About Brian Gallimore

Brian is a backyard vegetable gardener and aquaponics enthusiast. He also moonlights as a permaculture designer, maintains the online community, and sponsors the Citizen Gardener program in the DFW area.
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18 Responses to Vegetable Gardening 101

  1. Pingback: Vegetable Gardening 101 | Brian's Blog

  2. Sarah says:

    Thank you for breaking it down for me. I get really overwhelmed at all the info and the H-E-A-T killing everything, so this post (and the one about when to plant on your other site) are going to help a lot. Since my childhood in Michigan (where we ate stuff from the yard all the time) I have wanted to do the same for my kids, but I am a)ignorant and b)a little bit lazy. I’m excited to get started.

    One question: Say I wanted to grow garlic. I plant it in the fall, it’s ready in spring. I guess I have to use store-bought the rest of the year?? (Or sweet potatoes or whatever else.) Just wondering.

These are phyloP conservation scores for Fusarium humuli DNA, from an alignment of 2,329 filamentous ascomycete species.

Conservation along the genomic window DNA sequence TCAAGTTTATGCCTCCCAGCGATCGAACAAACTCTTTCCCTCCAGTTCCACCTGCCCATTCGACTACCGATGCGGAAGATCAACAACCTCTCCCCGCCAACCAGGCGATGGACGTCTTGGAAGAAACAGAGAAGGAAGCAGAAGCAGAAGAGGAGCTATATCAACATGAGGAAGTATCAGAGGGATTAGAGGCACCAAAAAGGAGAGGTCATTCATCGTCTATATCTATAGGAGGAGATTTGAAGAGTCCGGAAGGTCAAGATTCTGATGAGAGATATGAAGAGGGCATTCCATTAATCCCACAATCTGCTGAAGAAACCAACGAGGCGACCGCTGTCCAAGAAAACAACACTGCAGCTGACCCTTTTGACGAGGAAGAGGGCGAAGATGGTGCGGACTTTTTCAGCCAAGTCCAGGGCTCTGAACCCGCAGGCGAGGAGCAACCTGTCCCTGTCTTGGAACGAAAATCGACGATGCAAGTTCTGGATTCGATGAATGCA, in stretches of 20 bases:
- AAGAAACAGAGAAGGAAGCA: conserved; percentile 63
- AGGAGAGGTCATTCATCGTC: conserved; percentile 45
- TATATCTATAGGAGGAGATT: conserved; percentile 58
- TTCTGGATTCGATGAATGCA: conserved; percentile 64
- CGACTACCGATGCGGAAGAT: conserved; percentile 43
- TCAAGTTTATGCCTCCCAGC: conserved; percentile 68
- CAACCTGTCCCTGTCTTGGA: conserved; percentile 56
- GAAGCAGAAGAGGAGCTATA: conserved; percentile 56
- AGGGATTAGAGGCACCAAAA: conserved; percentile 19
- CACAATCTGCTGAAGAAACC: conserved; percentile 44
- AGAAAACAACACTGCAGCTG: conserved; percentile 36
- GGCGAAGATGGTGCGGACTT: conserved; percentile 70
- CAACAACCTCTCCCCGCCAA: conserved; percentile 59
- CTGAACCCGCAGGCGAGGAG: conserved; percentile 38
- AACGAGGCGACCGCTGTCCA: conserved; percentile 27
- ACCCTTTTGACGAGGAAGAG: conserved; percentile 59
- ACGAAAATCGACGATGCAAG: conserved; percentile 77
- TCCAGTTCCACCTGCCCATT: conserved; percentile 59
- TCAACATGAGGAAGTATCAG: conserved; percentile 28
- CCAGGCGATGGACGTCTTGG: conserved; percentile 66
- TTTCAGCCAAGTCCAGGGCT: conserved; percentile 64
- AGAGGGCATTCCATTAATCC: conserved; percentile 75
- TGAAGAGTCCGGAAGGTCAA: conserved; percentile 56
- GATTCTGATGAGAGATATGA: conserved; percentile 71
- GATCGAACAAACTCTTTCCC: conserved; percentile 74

• Sarah, I’ve heard of some people leaving the garlic in the ground for a long time, I’d be curious to know how long it will keep in the ground.

    • Charlie says:

      If you plant enough garlic, you can harvest it all in May/June after the scapes have formed and hang it to dry (cure) in a well-ventilated place. All the garlic you by in stores has been cured, which is a form of preservation and make sit last way longer. Say you go through a whole head of garlic per week–all you need to plant then is 50-60 cloves in the fall and dry them in the spring!

  3. ron tucker says:

    good info. i also recommend that if you think you might have problems bending over to a bed that is only 6 to 12″ tall to raise that bed higher so you can enjoy gardening. your idea on having a bed on a pile of soil is excellent.

  4. Karen Carnes says: